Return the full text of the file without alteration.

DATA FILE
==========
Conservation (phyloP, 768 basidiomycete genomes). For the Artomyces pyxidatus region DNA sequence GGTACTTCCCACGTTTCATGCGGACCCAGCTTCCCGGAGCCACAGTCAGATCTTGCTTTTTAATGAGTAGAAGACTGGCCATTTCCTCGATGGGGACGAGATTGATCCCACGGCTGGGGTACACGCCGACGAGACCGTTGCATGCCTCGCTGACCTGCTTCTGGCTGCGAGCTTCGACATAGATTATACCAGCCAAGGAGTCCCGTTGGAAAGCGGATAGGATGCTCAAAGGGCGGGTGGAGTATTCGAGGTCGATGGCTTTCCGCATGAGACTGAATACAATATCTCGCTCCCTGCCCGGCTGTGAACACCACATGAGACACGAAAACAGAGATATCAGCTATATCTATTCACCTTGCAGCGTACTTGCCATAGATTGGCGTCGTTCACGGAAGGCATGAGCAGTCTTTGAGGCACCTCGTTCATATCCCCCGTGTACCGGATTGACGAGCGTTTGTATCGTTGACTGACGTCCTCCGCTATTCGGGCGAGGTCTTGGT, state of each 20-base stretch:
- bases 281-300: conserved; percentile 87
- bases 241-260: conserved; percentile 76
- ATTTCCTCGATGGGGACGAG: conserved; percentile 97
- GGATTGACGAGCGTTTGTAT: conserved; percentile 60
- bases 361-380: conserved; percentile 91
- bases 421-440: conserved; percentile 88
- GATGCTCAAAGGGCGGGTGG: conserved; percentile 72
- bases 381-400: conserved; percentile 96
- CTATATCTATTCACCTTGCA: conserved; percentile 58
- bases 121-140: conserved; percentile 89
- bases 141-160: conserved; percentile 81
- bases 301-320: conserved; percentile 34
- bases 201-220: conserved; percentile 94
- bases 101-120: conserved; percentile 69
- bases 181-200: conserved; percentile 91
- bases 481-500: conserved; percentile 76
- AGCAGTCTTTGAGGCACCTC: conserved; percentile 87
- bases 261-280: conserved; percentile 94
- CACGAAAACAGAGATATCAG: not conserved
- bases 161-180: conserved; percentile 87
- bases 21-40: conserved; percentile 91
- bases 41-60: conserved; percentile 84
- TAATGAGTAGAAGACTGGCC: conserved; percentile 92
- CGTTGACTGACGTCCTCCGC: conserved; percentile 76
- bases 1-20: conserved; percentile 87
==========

Conservation (phyloP, 768 basidiomycete genomes). For the Artomyces pyxidatus region DNA sequence GGTACTTCCCACGTTTCATGCGGACCCAGCTTCCCGGAGCCACAGTCAGATCTTGCTTTTTAATGAGTAGAAGACTGGCCATTTCCTCGATGGGGACGAGATTGATCCCACGGCTGGGGTACACGCCGACGAGACCGTTGCATGCCTCGCTGACCTGCTTCTGGCTGCGAGCTTCGACATAGATTATACCAGCCAAGGAGTCCCGTTGGAAAGCGGATAGGATGCTCAAAGGGCGGGTGGAGTATTCGAGGTCGATGGCTTTCCGCATGAGACTGAATACAATATCTCGCTCCCTGCCCGGCTGTGAACACCACATGAGACACGAAAACAGAGATATCAGCTATATCTATTCACCTTGCAGCGTACTTGCCATAGATTGGCGTCGTTCACGGAAGGCATGAGCAGTCTTTGAGGCACCTCGTTCATATCCCCCGTGTACCGGATTGACGAGCGTTTGTATCGTTGACTGACGTCCTCCGCTATTCGGGCGAGGTCTTGGT, state of each 20-base stretch:
- bases 281-300: conserved; percentile 87
- bases 241-260: conserved; percentile 76
- ATTTCCTCGATGGGGACGAG: conserved; percentile 97
- GGATTGACGAGCGTTTGTAT: conserved; percentile 60
- bases 361-380: conserved; percentile 91
- bases 421-440: conserved; percentile 88
- GATGCTCAAAGGGCGGGTGG: conserved; percentile 72
- bases 381-400: conserved; percentile 96
- CTATATCTATTCACCTTGCA: conserved; percentile 58
- bases 121-140: conserved; percentile 89
- bases 141-160: conserved; percentile 81
- bases 301-320: conserved; percentile 34
- bases 201-220: conserved; percentile 94
- bases 101-120: conserved; percentile 69
- bases 181-200: conserved; percentile 91
- bases 481-500: conserved; percentile 76
- AGCAGTCTTTGAGGCACCTC: conserved; percentile 87
- bases 261-280: conserved; percentile 94
- CACGAAAACAGAGATATCAG: not conserved
- bases 161-180: conserved; percentile 87
- bases 21-40: conserved; percentile 91
- bases 41-60: conserved; percentile 84
- TAATGAGTAGAAGACTGGCC: conserved; percentile 92
- CGTTGACTGACGTCCTCCGC: conserved; percentile 76
- bases 1-20: conserved; percentile 87